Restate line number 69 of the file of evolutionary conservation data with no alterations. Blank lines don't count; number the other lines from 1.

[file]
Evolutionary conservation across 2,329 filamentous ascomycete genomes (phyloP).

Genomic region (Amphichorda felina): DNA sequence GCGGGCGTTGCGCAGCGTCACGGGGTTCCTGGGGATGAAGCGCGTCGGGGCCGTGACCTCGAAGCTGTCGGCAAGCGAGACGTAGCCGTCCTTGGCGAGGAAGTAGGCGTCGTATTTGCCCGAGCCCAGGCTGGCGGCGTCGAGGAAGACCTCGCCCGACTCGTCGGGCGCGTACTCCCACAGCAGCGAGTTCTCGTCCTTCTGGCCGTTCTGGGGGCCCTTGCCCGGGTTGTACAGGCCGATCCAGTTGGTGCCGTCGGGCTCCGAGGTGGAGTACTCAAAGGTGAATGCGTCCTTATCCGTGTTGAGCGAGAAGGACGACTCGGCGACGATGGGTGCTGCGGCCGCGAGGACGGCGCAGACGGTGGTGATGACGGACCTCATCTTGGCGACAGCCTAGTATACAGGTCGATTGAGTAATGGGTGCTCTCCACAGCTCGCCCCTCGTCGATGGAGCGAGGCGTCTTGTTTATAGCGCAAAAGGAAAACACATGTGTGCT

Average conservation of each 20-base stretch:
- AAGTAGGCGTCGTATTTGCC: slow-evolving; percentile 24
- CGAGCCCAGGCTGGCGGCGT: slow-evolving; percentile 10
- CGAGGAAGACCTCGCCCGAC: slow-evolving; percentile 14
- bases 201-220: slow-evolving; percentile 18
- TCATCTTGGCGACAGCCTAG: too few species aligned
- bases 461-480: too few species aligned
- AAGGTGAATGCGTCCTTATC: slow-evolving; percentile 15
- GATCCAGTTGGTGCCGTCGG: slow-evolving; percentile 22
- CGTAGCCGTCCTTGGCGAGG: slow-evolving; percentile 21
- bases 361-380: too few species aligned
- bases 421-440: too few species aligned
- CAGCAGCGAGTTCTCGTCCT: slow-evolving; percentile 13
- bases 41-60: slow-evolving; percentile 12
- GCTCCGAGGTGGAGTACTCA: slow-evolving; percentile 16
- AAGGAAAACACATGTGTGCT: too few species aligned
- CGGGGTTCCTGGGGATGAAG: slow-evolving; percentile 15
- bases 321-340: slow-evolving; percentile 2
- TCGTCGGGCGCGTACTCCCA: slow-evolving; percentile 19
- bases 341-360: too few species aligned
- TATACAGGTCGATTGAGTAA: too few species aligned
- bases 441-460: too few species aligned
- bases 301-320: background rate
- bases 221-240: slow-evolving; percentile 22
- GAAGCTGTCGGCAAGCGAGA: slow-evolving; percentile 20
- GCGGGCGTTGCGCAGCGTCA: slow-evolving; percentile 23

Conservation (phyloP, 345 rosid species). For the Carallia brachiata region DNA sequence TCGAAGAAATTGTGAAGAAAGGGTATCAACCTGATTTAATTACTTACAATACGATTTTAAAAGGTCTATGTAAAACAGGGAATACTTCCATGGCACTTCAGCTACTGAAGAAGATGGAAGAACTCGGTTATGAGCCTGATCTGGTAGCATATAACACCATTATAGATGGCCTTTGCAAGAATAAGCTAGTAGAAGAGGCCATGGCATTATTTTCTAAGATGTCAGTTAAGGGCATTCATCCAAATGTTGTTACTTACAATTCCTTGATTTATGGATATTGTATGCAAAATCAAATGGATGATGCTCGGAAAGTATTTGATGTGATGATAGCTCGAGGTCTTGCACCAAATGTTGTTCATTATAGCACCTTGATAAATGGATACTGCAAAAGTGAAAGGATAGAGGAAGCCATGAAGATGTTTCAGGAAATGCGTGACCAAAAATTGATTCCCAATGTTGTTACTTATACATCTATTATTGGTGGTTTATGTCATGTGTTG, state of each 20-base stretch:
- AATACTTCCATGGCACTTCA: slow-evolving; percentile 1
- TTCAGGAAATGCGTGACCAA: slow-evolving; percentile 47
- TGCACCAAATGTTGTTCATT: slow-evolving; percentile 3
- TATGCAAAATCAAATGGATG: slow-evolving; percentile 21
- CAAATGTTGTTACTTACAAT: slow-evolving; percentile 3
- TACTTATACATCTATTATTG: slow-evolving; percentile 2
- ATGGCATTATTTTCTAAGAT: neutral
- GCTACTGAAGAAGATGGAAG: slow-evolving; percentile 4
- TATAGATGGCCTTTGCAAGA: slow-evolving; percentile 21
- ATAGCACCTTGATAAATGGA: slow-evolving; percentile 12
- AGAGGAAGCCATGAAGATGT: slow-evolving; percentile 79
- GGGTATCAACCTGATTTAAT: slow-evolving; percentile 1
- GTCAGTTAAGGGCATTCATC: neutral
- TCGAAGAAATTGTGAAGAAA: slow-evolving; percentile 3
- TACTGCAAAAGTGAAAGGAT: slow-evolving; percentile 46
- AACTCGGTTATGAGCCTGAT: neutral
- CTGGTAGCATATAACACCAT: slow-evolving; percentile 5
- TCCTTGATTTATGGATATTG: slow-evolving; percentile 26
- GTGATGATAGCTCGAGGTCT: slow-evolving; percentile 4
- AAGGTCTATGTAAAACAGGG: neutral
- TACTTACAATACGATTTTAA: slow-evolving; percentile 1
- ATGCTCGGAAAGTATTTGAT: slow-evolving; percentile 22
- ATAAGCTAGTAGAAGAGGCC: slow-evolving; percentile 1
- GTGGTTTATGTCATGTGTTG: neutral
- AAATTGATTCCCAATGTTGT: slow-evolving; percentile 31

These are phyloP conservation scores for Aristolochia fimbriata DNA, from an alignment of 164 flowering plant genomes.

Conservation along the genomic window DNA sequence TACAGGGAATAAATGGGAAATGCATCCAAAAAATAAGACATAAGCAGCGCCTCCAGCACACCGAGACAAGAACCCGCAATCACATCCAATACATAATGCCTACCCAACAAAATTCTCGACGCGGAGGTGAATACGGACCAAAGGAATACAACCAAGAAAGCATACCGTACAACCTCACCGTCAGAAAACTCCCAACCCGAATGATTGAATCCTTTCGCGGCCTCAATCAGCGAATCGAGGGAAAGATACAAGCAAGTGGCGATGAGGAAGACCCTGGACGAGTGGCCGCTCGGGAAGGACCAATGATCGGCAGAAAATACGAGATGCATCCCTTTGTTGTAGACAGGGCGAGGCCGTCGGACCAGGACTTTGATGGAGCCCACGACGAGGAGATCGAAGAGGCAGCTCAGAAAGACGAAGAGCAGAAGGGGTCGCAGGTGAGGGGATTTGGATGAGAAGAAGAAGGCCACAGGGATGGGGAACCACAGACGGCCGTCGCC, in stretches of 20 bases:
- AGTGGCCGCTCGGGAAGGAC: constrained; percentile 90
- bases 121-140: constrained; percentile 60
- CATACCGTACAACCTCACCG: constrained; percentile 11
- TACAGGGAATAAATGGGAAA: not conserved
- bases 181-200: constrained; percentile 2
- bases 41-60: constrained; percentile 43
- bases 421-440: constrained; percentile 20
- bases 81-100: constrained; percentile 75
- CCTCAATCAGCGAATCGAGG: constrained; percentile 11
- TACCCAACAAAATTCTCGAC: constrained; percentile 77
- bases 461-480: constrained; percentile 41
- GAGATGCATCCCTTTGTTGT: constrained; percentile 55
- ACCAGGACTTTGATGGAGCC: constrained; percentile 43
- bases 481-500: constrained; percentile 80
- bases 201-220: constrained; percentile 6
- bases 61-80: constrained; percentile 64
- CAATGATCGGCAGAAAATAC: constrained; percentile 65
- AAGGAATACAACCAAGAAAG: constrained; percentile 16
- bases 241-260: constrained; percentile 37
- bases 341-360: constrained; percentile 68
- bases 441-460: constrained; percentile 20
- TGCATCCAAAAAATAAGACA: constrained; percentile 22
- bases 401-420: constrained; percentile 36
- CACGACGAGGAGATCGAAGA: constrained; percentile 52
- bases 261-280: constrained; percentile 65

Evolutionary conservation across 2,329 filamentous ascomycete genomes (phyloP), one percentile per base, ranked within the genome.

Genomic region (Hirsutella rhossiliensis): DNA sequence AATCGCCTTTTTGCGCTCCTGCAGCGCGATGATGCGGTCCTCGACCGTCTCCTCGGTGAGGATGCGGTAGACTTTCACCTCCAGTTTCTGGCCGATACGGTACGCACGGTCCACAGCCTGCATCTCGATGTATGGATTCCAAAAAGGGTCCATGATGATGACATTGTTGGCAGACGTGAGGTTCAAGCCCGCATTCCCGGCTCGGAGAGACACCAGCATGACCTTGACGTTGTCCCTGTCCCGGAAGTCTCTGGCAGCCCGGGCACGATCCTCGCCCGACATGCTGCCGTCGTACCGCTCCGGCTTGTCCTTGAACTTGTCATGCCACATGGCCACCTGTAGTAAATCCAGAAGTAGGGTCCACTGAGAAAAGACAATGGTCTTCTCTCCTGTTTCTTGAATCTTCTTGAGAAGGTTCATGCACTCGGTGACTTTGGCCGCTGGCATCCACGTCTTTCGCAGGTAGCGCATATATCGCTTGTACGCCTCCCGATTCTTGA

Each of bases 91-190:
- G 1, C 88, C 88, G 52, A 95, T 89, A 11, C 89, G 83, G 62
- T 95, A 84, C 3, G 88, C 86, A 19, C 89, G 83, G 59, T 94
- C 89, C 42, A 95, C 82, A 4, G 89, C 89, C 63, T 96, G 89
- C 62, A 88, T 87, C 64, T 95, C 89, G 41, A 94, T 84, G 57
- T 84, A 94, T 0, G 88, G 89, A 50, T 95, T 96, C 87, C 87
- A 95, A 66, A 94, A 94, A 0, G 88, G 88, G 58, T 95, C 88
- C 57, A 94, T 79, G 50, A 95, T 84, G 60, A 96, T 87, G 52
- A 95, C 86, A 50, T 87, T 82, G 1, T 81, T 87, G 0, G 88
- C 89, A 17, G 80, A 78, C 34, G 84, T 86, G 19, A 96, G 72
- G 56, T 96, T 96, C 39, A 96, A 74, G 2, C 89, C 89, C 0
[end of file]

- ACCAGGACTTTGATGGAGCC: constrained; percentile 43